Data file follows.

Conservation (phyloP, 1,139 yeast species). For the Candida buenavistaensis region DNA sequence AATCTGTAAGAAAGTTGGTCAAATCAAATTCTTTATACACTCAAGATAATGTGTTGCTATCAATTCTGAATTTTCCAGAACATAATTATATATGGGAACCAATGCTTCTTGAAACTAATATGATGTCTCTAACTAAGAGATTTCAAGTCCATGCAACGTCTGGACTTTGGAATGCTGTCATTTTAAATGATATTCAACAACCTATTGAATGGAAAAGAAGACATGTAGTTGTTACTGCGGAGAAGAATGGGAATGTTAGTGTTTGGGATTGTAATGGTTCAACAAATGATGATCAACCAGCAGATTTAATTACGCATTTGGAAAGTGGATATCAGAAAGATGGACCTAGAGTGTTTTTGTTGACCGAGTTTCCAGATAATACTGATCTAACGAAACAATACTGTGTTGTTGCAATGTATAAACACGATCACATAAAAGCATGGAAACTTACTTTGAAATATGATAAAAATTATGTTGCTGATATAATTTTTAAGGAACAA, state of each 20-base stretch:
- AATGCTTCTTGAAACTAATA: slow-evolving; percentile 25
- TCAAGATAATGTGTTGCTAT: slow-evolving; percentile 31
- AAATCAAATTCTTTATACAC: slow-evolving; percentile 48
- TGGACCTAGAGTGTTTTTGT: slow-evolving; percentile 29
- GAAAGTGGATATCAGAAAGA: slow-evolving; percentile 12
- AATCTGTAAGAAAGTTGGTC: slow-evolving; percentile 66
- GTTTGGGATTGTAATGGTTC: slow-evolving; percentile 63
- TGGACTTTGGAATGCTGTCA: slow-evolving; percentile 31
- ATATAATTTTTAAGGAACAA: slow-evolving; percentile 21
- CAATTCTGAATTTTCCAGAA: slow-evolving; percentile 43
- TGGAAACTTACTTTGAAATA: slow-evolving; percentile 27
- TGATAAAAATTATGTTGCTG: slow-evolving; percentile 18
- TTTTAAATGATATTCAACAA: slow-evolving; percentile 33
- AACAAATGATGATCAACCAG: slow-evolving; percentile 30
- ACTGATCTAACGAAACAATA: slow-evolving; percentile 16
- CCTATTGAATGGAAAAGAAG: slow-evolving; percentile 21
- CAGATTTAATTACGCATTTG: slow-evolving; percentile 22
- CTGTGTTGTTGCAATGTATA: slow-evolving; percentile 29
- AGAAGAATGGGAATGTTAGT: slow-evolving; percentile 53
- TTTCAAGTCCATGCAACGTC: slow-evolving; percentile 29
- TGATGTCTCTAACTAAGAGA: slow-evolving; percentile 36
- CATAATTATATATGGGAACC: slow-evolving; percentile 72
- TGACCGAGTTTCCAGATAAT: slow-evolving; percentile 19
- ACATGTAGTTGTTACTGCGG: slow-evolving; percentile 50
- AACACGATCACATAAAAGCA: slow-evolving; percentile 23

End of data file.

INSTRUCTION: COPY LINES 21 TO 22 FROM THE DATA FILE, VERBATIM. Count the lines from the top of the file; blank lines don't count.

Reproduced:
- TTTCAAGTCCATGCAACGTC: slow-evolving; percentile 29
- TGATGTCTCTAACTAAGAGA: slow-evolving; percentile 36